It's a terrible thing. I had achieved that (RLS) through a back injury.
Atlanta, GA (PRWEB) July 27, 2009
At the beginning of this month, California Rep. Henry Waxman was released from Cedars-Sinai Medical Center in Los Angeles after treatment from fainting in his office. While on C-SPAN, Waxman was recorded saying that Restless Legs Syndrome is a disease created by pharmaceutical companies to make more money. In a video of this interview that has circulated on YouTube and news sites throughout July, Waxman described his experience arriving at the hospital after fainting:
"Somebody asked me, 'Why is your knee jerking?' And I thought I was making a joke, and I said, 'Well I have Restless Leg Syndrome.' Now, I don't think there is such a thing as restless leg syndrome. I'll probably hear from all those people who have it. But I thought that Restless Leg Syndrome was a disease that was created by a drug company that wanted to sell a drug for the disease they had created. And I was making a joke. Well, when I got out of the hospital, I looked at my record, it said, 'He claims to have Restless Leg Syndrome.' Well, I don't know if there is such a thing or not. I don't have it. But a lot of people start thinking they have medical problems because they've seen too many of these commercials. I don't think that's doing the public a lot of good. It's certainly making the drug companies richer, but it's not doing a lot of good for the public."
Ironically, right after this statement, a caller from Virginia phoned in to deny Rep. Waxman's point. This caller, named Scott, said, "Rep. Waxman, as someone who does have Restless Leg Syndrome I can tell you that it does exist." After laughter from Waxman, the caller continued, "It's a terrible thing. I had achieved that (RLS) through a back injury."
For those who struggle daily with the disease, Rep. Waxman's statement is anything but humorous. Ms. Elaine Gayle, a woman from Atlanta diagnosed with RLS said, "Restless Leg Syndrome definitely does exist. My sister has it so bad that she sometimes has to stop her car just to walk around and move her legs. When you have RLS, you just can't keep your legs still. At night it's a problem as well. Someone like Rep. Waxman dismissing it is simply a shame."
Russell Rosenberg, Ph.D., the founder and director of The Atlanta Sleep Medicine Clinic, said, "Some people just don't understand how devastating and real RLS is until they have it themselves. Rep. Waxman's comments are a sign of how people continue to underestimate how great an effect a sleep disorder can have on your well-being."
Dr. Michael Lacey, a board certified sleep doctor who treated Gayle, agrees, "Rep. Waxman's interview is an excellent example of the dismissive nature with which truly disabling sleep disorders have been treated all too often by the uninformed, leading to patients being mislabeled or ignored altogether, rather than receiving appropriate and effective treatment."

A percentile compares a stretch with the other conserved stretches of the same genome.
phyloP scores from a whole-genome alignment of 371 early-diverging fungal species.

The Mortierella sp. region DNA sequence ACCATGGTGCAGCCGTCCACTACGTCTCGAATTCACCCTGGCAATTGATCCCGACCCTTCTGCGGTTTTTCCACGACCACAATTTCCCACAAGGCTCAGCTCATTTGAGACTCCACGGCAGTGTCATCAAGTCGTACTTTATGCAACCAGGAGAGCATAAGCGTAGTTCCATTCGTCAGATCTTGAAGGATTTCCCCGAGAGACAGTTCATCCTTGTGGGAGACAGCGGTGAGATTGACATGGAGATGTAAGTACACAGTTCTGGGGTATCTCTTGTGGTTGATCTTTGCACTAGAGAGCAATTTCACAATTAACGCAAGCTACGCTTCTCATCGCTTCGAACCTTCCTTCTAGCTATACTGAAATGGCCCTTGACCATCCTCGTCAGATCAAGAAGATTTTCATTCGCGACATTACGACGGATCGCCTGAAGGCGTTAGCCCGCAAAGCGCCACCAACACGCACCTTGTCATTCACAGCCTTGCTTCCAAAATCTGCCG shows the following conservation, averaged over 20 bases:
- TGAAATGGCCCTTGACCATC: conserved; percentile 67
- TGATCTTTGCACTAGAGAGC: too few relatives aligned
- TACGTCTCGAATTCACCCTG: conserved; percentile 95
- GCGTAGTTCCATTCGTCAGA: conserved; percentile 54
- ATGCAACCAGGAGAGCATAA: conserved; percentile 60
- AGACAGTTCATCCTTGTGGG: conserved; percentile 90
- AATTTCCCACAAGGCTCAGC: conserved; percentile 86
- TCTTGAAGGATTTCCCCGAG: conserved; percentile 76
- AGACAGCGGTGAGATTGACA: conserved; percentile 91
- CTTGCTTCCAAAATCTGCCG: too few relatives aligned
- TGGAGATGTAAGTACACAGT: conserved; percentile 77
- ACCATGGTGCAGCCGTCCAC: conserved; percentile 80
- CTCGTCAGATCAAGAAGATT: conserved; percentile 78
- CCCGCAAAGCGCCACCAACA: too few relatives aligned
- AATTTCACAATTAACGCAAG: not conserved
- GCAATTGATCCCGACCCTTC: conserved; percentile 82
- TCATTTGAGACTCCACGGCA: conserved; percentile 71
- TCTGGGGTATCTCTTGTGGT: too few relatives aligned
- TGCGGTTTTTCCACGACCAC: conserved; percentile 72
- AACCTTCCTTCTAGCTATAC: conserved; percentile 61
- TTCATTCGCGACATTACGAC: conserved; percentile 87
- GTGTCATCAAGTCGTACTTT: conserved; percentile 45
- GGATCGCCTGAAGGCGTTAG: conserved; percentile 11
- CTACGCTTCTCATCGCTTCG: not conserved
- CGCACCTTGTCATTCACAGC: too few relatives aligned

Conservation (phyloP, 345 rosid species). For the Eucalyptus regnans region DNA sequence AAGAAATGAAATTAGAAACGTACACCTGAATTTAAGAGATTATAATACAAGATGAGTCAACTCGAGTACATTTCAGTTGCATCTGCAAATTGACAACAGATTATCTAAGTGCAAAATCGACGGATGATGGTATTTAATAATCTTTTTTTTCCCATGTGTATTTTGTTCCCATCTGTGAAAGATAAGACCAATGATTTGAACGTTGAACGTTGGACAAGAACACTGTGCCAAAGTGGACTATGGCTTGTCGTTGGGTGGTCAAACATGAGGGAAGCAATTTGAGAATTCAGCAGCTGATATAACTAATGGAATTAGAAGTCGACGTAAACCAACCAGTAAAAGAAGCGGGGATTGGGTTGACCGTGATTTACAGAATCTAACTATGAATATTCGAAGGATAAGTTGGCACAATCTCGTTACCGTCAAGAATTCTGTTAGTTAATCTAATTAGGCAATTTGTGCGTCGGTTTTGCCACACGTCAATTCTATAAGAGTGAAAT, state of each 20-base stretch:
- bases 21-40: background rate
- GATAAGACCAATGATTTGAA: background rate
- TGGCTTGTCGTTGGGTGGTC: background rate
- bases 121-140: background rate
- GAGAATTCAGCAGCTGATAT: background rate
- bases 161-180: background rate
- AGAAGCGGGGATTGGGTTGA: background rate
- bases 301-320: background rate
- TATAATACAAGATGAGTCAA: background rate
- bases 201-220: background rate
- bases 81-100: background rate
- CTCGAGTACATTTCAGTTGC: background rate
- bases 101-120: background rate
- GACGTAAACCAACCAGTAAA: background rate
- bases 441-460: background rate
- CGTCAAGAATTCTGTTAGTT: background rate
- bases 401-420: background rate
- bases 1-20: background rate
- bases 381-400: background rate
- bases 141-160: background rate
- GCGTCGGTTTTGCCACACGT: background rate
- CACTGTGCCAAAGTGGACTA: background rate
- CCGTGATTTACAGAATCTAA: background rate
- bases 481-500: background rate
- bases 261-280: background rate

Despite, an increase in the availability of sleep services in the United States, there is still a lack of awareness about sleep disorders among the general population. According to the Restless Leg Syndrome Foundation, nearly 10% of the U.S. population may have RLS. Although many in this group have a mild form of this disorder, millions of Americans struggle daily with severe effects of RLS.
In describing her own symptoms, Gayle said, "When you have RLS, you know when you are getting tired because your legs begin to get really uncomfortable. You feel like you have to move your legs around. At night, you often unconsciously move your legs around like you are walking or running. This can be disruptive to not only your own sleeping patterns, but also to your sleeping partner."
So how can you find out if you or someone you know has Restless Legs Syndrome? The following symptoms are all possible indicators:
- An irresistible urge to move your legs when resting, sitting, or lying down
- A strong desire to move your legs that is relieved after walking around
- Involuntary leg movements while awake or asleep
- Tiredness or inability to concentrate during the day
- Difficulty falling or staying asleep at night
Although some primary care physicians diagnose and treat RLS, sleep specialists and neurologists often have more specific knowledge and experience with the disorder. At the Atlanta Sleep Medicine Clinic, Dr. Michael Lacey, a board certified sleep doctor on staff, frequently consults with patients experiencing RLS as well as those with other sleep disorders like sleep apnea, insomnia, and narcolepsy.
Even though a complete cure for RLS has yet to be found, there are FDA-approved drugs on the market that can minimize the symptoms of RLS. There are also lifestyle changes and non-drug treatments that can help. For instance, some vitamin deficiencies can elevate the severity of RLS symptoms. In addition some medications may make RLS worse. Eliminating caffeine and alcohol intake and keeping your diet healthy and balanced may also help minimize the effects of RLS.
About The Atlanta Sleep Medicine Clinic
The Atlanta Sleep Medicine Clinic is a full service diagnostic sleep center that was established in 2008. It was founded by one of the early pioneers in sleep medicine, Russell Rosenberg, Ph. D, D.ABSM, and his longtime associate, Michael Lacey, MD, D.ABSM. The Atlanta Sleep Clinic is Georgia's first clinic to be affiliated with the well-known Sleep School, The Atlanta School of Sleep Medicine and Technology. For more information about The Atlanta Sleep Clinic, please visit the clinic's web site at http://www.atlantasleep.com. Media Contact: Laura Baareman, The Atlanta Sleep Medicine Clinic, (770)883-6679.
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